Rivera, who was asleep in the ditch, woke when the attack started but was knocked unconscious by a grenade minutes later. As Beck headed for the bunker, he saw Rivera lying still and thought he was dead. There was no time to check. Bursting trip flares revealed a swarm of grenade-throwing VC. A passel of women and children was right behind them. Beck emptied two M-16 magazines at the VC and saw five or more of them go down. He had expended a third magazine when a grenade soared through an opening and knocked him out as he tried to scramble outside.
When he came to, the VC were across the trench and a gang of children was around him, rifling the bunker. Beck said later: ‘I could feel their bare feet step all over me. I thought one was going to mash my nose clean in. He was standing on my face….I knew if I [squirmed] I was a dead man.’
He felt someone rip his watch off before he blacked out again. Williams, concerned about the weaponless medic, returned to the ditch. As he arrived, an incoming ‘C ration’ grenade bounced off his back. The blast wounded him in the arm. The platoon medic, who had remained in the ditch, yelled that he, too, had been hit. While attemping to calm the man, Williams asked Click if he could spare some ammunition. Click grinned at his platoon leader, threw him a magazine, and said, ‘We sure are kicking some ass, aren’t we.’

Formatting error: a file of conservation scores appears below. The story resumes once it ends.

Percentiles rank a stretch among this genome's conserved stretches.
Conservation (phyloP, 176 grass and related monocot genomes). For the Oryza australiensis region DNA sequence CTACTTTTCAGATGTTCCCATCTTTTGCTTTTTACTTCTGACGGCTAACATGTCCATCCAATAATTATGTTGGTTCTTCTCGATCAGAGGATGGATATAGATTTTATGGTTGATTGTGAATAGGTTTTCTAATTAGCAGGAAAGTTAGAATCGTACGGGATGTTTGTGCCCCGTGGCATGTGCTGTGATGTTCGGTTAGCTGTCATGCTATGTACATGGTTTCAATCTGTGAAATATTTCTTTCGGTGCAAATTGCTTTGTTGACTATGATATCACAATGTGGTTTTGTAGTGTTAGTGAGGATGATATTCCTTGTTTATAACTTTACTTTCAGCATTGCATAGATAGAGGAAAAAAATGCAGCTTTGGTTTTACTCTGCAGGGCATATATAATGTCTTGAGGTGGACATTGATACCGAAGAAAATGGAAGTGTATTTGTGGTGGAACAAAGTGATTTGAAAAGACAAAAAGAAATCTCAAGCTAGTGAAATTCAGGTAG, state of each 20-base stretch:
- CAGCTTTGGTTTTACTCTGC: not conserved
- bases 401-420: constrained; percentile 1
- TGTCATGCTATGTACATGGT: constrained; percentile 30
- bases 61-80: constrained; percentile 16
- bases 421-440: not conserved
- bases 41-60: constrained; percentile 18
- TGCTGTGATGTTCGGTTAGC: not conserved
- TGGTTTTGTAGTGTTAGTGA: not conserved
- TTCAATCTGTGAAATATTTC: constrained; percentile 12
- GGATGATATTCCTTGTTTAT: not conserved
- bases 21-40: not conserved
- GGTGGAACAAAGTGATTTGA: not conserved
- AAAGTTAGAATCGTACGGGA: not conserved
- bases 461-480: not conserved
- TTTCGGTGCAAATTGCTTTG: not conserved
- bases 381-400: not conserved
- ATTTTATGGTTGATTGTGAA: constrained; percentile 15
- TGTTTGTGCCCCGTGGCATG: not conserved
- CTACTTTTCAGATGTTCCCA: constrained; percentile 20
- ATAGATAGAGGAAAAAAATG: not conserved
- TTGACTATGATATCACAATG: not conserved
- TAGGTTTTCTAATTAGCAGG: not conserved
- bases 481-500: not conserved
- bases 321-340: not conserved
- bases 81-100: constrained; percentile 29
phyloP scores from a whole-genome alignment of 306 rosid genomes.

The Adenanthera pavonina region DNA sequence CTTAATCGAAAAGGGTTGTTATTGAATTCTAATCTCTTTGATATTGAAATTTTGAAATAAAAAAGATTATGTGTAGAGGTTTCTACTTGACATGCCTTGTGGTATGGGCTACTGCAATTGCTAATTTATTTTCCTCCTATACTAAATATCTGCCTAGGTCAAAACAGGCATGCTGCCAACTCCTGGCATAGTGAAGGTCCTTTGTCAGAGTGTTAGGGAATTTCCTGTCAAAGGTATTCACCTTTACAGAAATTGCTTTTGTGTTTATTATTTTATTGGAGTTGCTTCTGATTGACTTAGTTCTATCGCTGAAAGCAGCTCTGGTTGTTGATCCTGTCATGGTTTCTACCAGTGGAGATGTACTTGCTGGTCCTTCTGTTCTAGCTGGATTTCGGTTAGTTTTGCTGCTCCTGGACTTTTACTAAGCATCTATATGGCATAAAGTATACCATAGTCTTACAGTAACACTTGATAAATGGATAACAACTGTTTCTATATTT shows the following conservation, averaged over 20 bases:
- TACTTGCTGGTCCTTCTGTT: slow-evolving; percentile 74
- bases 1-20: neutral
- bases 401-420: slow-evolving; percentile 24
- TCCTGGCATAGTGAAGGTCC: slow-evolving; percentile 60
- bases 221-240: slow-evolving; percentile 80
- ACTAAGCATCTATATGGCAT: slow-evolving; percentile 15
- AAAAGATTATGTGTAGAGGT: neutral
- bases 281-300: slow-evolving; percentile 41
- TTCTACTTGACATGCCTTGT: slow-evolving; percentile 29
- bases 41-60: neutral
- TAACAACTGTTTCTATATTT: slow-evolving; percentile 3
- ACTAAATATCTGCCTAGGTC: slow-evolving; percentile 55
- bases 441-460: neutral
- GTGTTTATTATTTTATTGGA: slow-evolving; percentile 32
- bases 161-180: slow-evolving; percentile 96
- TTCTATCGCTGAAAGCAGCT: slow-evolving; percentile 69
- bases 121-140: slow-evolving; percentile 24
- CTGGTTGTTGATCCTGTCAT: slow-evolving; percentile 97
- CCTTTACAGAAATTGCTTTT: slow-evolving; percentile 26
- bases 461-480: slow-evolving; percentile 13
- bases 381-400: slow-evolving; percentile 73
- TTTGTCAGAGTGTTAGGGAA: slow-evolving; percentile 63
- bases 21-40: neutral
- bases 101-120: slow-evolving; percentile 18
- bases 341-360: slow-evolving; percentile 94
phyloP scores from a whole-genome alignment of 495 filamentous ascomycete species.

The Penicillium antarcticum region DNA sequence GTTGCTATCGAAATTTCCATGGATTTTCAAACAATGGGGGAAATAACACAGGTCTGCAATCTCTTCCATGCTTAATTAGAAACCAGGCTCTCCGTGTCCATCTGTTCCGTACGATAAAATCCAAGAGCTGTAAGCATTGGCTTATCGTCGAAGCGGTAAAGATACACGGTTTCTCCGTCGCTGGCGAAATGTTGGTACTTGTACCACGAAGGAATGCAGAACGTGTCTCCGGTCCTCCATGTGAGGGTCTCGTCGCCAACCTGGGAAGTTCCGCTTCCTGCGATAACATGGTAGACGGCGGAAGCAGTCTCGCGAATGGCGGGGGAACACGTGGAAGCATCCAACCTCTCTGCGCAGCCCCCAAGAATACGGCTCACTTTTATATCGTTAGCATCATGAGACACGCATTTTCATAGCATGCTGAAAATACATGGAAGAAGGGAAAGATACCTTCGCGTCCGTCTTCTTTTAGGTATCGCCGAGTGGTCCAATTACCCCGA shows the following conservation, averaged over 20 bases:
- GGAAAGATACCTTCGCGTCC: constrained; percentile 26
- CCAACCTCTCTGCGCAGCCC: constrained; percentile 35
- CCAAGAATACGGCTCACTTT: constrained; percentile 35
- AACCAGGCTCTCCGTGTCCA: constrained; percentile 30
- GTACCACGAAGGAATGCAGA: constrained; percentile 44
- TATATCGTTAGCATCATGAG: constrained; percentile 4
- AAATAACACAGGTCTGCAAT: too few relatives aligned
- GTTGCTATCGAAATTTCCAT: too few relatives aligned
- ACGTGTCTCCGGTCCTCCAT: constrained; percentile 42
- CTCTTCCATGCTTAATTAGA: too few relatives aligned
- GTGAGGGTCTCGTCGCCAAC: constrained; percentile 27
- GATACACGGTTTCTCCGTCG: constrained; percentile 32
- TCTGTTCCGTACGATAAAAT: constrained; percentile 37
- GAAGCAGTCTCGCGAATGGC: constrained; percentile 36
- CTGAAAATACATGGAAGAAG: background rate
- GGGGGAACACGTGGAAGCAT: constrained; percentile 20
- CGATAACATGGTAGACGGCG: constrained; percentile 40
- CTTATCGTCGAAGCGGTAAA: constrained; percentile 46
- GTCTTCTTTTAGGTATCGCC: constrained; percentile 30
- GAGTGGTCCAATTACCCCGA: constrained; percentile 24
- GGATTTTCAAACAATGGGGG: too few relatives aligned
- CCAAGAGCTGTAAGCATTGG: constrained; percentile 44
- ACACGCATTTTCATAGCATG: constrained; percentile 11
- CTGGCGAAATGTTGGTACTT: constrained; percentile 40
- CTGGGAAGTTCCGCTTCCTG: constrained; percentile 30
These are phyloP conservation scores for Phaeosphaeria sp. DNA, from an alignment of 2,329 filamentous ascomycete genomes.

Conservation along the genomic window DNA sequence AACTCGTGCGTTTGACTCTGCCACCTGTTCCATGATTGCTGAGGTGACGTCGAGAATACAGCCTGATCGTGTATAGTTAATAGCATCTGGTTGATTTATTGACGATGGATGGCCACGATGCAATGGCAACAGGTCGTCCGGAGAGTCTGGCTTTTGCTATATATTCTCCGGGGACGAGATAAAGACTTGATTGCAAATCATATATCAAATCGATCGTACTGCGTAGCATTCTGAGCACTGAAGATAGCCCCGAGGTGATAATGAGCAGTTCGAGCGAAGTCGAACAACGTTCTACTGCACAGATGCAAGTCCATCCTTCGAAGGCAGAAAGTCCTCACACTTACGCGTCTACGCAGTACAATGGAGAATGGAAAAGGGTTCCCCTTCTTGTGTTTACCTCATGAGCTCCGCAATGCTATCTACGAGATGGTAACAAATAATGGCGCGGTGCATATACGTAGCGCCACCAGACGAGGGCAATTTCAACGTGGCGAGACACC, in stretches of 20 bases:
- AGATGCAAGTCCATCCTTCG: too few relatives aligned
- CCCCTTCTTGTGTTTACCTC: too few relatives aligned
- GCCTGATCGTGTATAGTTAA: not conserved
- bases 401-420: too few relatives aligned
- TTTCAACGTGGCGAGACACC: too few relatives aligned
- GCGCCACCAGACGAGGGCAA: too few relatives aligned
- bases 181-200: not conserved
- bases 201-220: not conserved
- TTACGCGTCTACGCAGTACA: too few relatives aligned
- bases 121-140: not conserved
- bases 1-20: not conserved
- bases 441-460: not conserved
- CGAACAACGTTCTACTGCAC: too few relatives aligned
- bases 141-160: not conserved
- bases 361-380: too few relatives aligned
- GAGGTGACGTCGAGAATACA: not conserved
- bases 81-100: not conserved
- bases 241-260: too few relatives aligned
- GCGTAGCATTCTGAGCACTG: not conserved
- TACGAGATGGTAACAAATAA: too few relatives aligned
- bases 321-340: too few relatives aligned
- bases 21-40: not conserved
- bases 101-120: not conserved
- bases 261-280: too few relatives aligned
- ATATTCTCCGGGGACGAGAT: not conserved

That was not completely true, but the 2nd Platoon had certainly held out against a superior force. Smith had spread fire across his front by rapidly switching his machine gun between the bunker’s three apertures. Automatic weapons are prime targets; before long an incoming M-79 round filled the air with fragments and wounded him. It was the first of three wounds Smith would suffer that night.
Conditions around the pagoda also were dire. The national policeman guarded two male and two female VC who had been captured earlier in the day and were confined within the building to await evacuation. When a rocket-propelled grenade struck the pagoda, the policeman decided to seek cover in the trench. He was mortally wounded by a grenade as he jumped from a window.